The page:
Qaddafi too would not pass up the chance of holding Her Majesty's government responsible for the bomber's death while in its custody. The two intelligence chiefs said he was capable of accusing the British authorities of deliberately neglecting to treat Megrahi's illness so as to expedite his demise.
The Libyan ruler, a generally unpredictable individual, is known to have a serious bone to pick with the Brown government over what he sees as unacceptable meddling in the infighting between his two sons over the succession.
For Qaddafi, the issue is settled, DEBKA-Net-Weekly's intelligence sources report.
He decided earlier this year to pass over his eldest son, Saif al-Islam, and anoint his fourth son, Moatassem-Billal, the next ruler of Libya. He deeply resents British scheming to upset his decision, especially after he sealed it by sending his chosen successor to Washington to introduce himself to the Obama administration as heir apparent.
On April 21, secretary of state Hillary Clinton not only received Moatassem-Billal in her bureau, but posed with him for photos at the entrance to her office against the background of the American and Libyan flags. This must have been one of the oddest photo-ops in diplomatic history, but for Qaddafi it counted as the US administration's endorsement of his choice of successor.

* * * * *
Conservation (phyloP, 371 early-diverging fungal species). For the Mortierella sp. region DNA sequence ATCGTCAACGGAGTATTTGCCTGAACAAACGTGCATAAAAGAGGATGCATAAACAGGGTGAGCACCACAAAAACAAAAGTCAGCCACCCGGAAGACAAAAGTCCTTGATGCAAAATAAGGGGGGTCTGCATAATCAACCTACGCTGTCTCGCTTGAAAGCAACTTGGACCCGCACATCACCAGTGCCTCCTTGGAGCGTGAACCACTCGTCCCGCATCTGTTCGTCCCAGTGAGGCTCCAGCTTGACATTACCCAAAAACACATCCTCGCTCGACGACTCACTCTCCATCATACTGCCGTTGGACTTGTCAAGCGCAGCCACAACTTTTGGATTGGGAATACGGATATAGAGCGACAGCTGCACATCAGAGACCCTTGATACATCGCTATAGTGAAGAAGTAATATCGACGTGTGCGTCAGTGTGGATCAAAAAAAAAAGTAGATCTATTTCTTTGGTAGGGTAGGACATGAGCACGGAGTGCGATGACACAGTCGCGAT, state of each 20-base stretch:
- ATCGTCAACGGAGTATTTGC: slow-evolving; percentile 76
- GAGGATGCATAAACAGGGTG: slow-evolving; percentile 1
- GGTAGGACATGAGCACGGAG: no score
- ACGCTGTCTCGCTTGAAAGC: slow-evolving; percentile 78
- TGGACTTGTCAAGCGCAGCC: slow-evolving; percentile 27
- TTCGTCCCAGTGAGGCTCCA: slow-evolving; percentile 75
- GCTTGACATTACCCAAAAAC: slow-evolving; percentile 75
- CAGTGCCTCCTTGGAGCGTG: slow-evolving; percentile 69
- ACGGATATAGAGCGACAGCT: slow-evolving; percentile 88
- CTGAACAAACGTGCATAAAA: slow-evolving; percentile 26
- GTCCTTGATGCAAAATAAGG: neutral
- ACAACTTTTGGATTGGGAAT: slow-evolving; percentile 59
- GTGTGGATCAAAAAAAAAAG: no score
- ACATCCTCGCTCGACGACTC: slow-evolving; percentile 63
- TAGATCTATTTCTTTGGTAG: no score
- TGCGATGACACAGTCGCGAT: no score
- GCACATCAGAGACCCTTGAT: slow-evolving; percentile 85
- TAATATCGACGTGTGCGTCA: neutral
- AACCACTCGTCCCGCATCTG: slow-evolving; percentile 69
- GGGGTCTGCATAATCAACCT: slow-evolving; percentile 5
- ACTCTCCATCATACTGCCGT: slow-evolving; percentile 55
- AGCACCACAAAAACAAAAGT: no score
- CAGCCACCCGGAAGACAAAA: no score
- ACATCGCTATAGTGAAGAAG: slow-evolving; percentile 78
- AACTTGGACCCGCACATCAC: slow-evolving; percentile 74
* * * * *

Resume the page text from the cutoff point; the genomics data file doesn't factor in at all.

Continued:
The dispossessed eldest son is sent into exile
Saif al-Islam had always taken it for granted that he was the Libyan dictator's heir and built an international banking and business empire on the strength of this assumption. To make sure his elder son was in no position to defy him, Qaddafi took the precaution in May of ordering him to go and live abroad for the next five years. Put bluntly, Saif al-Islam was exiled from Libya and forbidden to set foot at home until his younger brother was safely in the saddle, Qaddafi's way of telling the world that he planned to step down by 2014.
But this was not the end of the episode.
The Libyan ruler began to suspect that Saif al-Islam was plotting to reinstate himself as successor with the help of a group of British and Russian political and business VIPs with a stake in the dispossessed son's affairs. He believes UK undercover agencies are part of the conspiracy to overturn his choice of successor.